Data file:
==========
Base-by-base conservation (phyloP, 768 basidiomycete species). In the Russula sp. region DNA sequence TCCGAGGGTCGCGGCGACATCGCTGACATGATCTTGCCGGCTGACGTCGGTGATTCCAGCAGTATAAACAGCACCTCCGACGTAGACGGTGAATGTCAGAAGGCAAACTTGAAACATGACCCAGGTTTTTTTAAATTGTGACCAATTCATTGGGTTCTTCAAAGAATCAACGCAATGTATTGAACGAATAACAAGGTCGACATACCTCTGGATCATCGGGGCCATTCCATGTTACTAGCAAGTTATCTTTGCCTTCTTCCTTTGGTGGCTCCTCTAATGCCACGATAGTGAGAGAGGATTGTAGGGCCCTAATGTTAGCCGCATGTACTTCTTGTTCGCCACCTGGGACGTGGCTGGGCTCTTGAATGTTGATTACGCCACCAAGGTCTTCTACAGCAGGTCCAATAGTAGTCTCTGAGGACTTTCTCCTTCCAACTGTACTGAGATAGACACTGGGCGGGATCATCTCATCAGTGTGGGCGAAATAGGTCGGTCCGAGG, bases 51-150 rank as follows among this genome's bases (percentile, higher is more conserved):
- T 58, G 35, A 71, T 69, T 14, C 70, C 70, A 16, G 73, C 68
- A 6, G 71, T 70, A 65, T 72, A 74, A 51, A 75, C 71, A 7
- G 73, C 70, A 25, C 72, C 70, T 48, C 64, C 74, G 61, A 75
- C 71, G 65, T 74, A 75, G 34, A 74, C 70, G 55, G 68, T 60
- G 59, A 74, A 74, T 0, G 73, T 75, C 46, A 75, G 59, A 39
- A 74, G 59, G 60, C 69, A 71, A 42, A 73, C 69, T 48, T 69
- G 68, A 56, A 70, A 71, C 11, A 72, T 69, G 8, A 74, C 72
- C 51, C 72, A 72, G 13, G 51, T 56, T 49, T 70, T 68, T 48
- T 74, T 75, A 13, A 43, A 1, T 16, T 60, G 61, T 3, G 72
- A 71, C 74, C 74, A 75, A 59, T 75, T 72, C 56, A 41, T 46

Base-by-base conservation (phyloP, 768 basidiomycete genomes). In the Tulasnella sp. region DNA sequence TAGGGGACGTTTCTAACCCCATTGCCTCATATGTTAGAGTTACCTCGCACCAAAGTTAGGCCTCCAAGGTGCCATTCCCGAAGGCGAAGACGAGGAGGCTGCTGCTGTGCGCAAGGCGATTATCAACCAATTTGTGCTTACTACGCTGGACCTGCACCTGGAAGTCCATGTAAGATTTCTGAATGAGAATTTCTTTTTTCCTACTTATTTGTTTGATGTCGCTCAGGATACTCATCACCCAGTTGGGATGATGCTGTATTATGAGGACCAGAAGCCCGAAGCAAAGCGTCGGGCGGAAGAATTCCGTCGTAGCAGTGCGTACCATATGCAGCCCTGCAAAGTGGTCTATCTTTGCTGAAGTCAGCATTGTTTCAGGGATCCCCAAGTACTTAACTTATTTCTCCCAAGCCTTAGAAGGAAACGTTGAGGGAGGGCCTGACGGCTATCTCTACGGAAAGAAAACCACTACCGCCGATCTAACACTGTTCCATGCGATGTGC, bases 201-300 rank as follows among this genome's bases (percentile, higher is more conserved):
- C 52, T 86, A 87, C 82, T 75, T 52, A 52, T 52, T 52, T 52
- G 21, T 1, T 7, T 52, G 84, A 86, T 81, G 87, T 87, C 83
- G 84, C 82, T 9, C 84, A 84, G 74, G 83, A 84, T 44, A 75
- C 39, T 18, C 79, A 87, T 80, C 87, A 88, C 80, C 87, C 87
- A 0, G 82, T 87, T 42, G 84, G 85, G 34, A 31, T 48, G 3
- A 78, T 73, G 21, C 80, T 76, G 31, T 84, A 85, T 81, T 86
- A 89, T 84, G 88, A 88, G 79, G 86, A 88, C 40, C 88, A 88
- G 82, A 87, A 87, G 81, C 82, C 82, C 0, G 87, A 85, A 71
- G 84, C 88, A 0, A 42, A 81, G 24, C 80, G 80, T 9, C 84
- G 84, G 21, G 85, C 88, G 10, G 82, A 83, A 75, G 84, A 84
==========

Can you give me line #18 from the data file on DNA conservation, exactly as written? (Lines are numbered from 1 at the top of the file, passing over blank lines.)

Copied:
- A 78, T 73, G 21, C 80, T 76, G 31, T 84, A 85, T 81, T 86